Edensaw Woods, Port Townsend Brewing Co., Townsend Bay Marine, Festool, WoodenBoat magazine, Discovery Bay Games, System Three, Sea Marine, Port of Port Townsend and Puget Sound Energy: Thank you for your major financial contributions and for your commitment to quality products and community investment that benefit wooden boat owners, builders and communities, yearround and around the world.

Thank You, Port of Port Townsend

Port of Port Townsend: Thank you for preserving Point Hudson, the homeport of the Wooden Boat Festival for 32 years. We look forward to a great future, building upon the history, the talent, the facilities and the valuable working waterfront that is a hallmark of our town and programs.

Thank You, Program Supporters & Business Members

Carl’s Building Supply, Westport Shipyard, Puget Sound

Thank You, Maritime education alliance

The Port of Port Townsend’s Point Hudson Marina has been home to every Wooden Boat Festival, all of them made possible by generous sponsors, volunteers and supporters. Photo by Jan Davis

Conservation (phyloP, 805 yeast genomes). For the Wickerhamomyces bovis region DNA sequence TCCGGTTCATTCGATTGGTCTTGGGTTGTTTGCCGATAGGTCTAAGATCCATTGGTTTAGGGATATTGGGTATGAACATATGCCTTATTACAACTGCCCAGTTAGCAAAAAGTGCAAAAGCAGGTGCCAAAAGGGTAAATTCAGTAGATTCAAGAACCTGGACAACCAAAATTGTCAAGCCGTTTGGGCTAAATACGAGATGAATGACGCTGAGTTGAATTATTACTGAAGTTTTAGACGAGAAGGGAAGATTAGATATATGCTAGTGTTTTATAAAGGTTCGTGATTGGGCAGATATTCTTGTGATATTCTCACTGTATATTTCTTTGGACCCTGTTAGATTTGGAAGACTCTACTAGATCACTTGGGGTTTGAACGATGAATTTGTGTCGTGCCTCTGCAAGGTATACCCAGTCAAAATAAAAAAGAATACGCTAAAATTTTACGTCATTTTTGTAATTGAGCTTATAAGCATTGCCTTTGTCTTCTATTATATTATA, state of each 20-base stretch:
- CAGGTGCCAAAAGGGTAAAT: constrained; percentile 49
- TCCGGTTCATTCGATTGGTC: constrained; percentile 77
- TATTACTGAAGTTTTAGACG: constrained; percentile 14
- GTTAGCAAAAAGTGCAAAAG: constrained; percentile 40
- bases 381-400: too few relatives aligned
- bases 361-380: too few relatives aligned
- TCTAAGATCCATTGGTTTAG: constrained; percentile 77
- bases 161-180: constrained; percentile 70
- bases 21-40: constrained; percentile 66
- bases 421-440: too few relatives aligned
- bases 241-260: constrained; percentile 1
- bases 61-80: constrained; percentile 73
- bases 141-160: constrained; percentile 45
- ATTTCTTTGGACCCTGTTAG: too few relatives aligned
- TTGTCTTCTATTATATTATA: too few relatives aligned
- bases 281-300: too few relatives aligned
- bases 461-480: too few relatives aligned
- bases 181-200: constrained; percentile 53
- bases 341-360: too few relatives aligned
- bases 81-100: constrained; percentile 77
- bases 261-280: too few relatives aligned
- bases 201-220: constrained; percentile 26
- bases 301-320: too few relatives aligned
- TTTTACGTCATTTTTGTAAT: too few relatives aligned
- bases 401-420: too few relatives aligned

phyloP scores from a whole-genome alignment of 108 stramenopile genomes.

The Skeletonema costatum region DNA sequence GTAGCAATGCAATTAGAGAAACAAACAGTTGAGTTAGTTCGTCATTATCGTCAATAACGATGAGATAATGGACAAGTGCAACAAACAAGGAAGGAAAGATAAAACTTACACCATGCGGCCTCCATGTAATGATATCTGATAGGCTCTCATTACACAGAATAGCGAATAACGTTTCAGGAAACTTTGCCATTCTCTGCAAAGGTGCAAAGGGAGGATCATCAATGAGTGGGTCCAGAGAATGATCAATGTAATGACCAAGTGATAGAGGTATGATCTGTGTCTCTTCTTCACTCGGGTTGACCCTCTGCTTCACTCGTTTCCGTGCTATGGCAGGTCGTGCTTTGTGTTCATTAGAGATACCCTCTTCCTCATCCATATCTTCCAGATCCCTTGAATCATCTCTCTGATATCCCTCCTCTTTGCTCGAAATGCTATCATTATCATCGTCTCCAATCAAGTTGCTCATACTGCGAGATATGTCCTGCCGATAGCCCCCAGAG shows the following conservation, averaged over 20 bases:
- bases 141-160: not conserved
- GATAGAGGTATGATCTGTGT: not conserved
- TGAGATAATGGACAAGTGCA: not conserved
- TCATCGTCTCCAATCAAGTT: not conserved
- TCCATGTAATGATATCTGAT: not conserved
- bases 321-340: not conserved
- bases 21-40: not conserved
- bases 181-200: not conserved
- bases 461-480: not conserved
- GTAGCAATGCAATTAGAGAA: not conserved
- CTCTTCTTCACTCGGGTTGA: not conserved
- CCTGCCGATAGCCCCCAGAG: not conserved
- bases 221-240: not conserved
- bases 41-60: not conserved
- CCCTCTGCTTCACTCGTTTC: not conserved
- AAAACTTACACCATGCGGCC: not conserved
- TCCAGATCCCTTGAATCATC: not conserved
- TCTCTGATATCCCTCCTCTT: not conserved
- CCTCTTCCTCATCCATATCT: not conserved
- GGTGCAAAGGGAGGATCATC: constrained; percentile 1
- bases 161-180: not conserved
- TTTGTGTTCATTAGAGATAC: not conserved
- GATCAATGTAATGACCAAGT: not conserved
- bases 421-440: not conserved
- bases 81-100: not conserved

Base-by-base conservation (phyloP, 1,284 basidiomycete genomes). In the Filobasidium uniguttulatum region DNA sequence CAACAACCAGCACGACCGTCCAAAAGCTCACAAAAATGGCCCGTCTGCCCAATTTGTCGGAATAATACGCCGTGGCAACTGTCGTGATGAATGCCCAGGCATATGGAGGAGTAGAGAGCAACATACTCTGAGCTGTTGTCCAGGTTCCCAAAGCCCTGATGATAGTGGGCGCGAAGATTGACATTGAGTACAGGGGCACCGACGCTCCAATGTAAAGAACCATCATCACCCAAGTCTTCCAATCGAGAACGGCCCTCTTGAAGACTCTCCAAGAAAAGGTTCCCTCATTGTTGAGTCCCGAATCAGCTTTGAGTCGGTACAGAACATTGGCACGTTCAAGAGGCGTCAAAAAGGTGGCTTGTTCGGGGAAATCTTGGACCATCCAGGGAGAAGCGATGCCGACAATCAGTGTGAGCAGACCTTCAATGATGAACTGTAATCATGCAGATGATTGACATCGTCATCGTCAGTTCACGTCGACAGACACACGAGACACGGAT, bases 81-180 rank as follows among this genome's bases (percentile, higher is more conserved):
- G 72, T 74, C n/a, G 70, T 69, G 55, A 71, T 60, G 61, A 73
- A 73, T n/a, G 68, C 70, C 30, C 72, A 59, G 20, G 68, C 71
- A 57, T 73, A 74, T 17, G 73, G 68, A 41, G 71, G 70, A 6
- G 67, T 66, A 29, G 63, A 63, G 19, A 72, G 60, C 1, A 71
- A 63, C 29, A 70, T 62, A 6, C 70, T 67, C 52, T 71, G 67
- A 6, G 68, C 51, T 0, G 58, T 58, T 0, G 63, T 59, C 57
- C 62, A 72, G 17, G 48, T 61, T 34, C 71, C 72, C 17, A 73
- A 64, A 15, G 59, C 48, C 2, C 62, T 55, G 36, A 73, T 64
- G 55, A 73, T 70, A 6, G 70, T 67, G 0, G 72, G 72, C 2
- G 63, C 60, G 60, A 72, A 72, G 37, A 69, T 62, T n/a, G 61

Explorers, Port Townsend & Jefferson County Leader, Platt Irwin Attorneys, Mark Beaufait, West Marine, Gray Wolf Ranch, Zenith Maritime Academy, Port Townsend Rigging, Jefferson County Historical Society, First Federal, Wilder Toyota, Port Townsend Sails, Port Townsend Marine Science Center, Sea Scouts, YMCA, Port Townsend Marine Trades Association and nearly 80 more business members: Thank you for generous in-kind, financial and program support this weekend – heck, all year!

Bar Harbor & The Galley

There’s nothing like award-winning local Port Townsend brews, Washington wine, gourmet coffees – while enjoying organic foods, fantastic music and great company overlooking a harbor of beautiful boats. Relax and enjoy! Bon appetit!